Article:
Chiropractic Care in Summerville, SC

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At Summerville Spine & Disc Center, we offer our valued clients a wide range of chiropractic services that solve serious symptoms like:

Chiropractic Care Summerville, SC

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Chiropractic Care Summerville, SC

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Chiropractic Care Summerville, SC

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Chiropractic Care Summerville, SC

Herniated Discs

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Degenerative Disc Disease

Chiropractic Care Summerville, SC

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Chiropractic Care Summerville, SC

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Chiropractic Care Summerville, SC843-832-4499

If you are always in pain and have given up on your doctor's suggested therapies, we've got great news - a permanent solution to your back and foot pain may be closer than you might think.

As doctors and specialists, we hold true to our core values:

Always There for You

Always There for You

We want you to feel comfortable knowing that from your first visit, you will be treated with the care and compassion you would expect from a team of professionals.

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Compassionate Doctors

At Summerville Spine & Disc Center, our doctors are not just experts. They're people, too, and understand how pain and back problems can be crippling. Our goal is to get you well as soon as possible, without drugs or surgeries. That way, you can get back to a normal, healthy living for years to come.

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We pair cutting-edge technology with advanced chiropractic services like spinal decompression to get your life back on track.

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If you find yourself in a situation where you need to see a chiropractor as soon as possible, we're here for you. Our chiropractors have treated thousands of patients, and we can treat you too.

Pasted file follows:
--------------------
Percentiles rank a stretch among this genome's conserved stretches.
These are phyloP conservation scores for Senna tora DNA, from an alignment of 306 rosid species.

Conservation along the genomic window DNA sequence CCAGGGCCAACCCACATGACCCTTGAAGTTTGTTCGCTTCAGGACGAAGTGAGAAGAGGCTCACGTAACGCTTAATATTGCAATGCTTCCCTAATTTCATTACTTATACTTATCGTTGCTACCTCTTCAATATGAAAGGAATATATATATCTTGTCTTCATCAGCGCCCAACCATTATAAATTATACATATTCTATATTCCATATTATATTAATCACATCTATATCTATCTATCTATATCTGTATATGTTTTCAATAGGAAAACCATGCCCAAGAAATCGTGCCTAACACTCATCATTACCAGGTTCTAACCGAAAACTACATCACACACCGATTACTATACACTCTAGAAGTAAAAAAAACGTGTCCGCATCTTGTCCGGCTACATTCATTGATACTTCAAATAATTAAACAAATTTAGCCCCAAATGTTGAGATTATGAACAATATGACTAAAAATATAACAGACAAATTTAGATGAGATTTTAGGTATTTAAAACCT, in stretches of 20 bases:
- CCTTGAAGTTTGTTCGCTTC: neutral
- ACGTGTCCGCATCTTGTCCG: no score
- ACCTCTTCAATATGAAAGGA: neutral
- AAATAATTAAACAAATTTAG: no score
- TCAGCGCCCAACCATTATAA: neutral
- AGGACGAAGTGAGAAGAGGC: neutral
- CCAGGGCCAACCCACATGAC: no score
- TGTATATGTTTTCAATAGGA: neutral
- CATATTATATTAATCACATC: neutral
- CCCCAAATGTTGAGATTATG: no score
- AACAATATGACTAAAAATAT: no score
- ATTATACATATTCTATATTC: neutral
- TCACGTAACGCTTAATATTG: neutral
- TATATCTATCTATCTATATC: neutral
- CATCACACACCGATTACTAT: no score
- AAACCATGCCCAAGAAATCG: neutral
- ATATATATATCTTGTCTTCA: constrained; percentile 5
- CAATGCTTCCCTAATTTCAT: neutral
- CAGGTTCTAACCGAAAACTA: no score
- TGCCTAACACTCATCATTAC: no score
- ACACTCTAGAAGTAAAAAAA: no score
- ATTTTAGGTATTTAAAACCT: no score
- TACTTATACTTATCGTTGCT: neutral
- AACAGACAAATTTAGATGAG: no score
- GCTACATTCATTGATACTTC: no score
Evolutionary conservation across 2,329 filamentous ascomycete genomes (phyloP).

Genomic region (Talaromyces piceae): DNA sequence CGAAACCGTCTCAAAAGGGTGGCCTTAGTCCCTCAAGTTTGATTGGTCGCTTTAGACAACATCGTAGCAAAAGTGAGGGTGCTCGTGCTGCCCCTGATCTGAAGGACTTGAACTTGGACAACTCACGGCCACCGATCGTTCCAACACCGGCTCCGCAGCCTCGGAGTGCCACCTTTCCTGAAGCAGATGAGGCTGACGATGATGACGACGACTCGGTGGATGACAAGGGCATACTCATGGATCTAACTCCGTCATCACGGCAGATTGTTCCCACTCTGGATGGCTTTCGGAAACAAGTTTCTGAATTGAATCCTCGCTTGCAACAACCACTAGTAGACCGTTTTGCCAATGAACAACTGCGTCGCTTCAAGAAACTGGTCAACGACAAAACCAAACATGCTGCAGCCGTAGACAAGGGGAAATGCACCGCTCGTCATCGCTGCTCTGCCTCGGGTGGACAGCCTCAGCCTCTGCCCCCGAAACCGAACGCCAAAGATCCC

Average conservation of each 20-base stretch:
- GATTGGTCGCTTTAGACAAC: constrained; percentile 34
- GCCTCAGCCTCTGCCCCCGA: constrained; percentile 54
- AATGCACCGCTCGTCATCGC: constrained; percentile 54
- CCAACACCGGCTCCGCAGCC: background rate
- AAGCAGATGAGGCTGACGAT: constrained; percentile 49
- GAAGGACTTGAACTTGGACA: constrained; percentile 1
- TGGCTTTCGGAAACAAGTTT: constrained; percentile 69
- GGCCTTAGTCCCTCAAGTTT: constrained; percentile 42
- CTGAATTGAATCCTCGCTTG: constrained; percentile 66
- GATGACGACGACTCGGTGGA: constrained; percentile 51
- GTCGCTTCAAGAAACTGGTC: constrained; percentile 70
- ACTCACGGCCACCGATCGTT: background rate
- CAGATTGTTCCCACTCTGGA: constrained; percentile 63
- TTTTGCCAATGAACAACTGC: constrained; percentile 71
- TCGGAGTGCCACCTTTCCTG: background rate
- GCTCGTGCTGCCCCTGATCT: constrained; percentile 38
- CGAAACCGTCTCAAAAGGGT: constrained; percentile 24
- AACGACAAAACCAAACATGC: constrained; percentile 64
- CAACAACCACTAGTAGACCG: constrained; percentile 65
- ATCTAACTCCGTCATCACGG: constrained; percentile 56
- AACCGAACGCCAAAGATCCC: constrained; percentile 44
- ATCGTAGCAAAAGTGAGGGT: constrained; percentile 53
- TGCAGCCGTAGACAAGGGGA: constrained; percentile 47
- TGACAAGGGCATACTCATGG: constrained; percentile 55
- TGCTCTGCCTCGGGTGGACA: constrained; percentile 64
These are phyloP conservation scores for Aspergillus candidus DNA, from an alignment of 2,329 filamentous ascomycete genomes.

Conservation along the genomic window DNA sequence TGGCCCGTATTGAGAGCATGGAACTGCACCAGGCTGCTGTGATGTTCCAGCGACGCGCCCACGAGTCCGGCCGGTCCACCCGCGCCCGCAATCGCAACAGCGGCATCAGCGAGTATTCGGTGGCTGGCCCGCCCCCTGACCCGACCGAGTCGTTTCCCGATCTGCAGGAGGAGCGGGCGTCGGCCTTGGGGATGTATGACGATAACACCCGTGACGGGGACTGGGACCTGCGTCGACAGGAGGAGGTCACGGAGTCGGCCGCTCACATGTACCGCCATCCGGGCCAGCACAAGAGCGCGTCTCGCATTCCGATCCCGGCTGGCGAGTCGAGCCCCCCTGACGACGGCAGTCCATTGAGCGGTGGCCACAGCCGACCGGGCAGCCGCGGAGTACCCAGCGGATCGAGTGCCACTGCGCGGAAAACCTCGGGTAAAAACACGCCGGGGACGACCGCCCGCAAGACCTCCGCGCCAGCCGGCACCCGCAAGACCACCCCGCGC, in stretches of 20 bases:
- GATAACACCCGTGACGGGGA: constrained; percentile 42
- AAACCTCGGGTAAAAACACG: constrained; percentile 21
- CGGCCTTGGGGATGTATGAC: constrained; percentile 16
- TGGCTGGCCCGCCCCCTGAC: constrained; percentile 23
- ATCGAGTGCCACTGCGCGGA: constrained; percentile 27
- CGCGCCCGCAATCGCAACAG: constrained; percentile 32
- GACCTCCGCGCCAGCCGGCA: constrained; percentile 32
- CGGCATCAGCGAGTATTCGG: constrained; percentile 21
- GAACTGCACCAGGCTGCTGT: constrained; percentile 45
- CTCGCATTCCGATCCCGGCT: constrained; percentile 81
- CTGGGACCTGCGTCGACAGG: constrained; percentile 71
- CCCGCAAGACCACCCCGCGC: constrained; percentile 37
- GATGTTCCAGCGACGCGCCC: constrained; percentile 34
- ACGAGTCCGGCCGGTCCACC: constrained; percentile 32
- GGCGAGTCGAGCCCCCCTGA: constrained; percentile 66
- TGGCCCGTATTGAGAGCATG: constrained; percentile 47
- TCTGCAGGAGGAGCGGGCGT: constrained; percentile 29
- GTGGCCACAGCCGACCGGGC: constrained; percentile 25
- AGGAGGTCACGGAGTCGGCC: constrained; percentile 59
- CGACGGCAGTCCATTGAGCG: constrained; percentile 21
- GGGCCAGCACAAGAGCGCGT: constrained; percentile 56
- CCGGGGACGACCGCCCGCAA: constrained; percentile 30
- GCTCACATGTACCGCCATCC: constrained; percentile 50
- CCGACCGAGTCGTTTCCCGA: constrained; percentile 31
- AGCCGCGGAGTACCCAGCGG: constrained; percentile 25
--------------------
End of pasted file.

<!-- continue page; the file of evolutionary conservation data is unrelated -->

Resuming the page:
Our office offers a robust range of chiropractic services in Summerville, from custom shoe insoles for your feet to adjustments and massages for your back.

Summerville Spine & Disc Center: Treating More Than Symptoms

Are you looking for a chiropractor in Summerville, SC who treats more than just symptoms? If you're sick of chiropractic services that aren't tailored to your needs and body, it's time to make a change. Our expert chiropractors at Summerville Spine & Disc Center focus on your needs, not an idealized version of you. From chiropractic adjustments to custom shoe inserts and spinal decompression, we have the services and treatments you need to live life to the fullest.

Ready to live your best life free of pain? Contact our office today or explore our site to learn more about the Summerville Spine & Disc Center difference. We want you to feel comfortable knowing that you will be treated with care, compassion, and excellence every time you visit our office.

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Latest News in Summerville, SC

Parking concerns arise over potential location for future Dorchester Co. library in Summerville

SUMMERVILLE, S.C. (WCSC) - Dorchester County has set aside over nine million dollars to build a new library branch in downtown Summerville, but neighbors are concerned over its possible location.A two-story, 15,000-square-foot library could soon be built in front of the Summerville Family YMCA. It’s one of three planned libraries in the lower part of Dorchester County.However, the location off Doty Avenue has drawn parking concerns from business owners and neighbors.“I think that this is a good bad idea,&rdqu...

SUMMERVILLE, S.C. (WCSC) - Dorchester County has set aside over nine million dollars to build a new library branch in downtown Summerville, but neighbors are concerned over its possible location.

A two-story, 15,000-square-foot library could soon be built in front of the Summerville Family YMCA. It’s one of three planned libraries in the lower part of Dorchester County.

However, the location off Doty Avenue has drawn parking concerns from business owners and neighbors.

“I think that this is a good bad idea,” business owner Diane Frankenberger said, “and I think there’s gotta be another place for it where there’s just more parking. Parking’s the issue.”

County Administrator Jason Ward says he believes the library will serve a smaller radius than its current library on Trolley Road, which it will replace once complete.

“When you go from one facility, like the one on Trolley Road, to three facilities, you’re going to have a dispersion of the parking,” Ward said. “You’re not going to have everyone that’s going to the Trolley branch come to downtown .”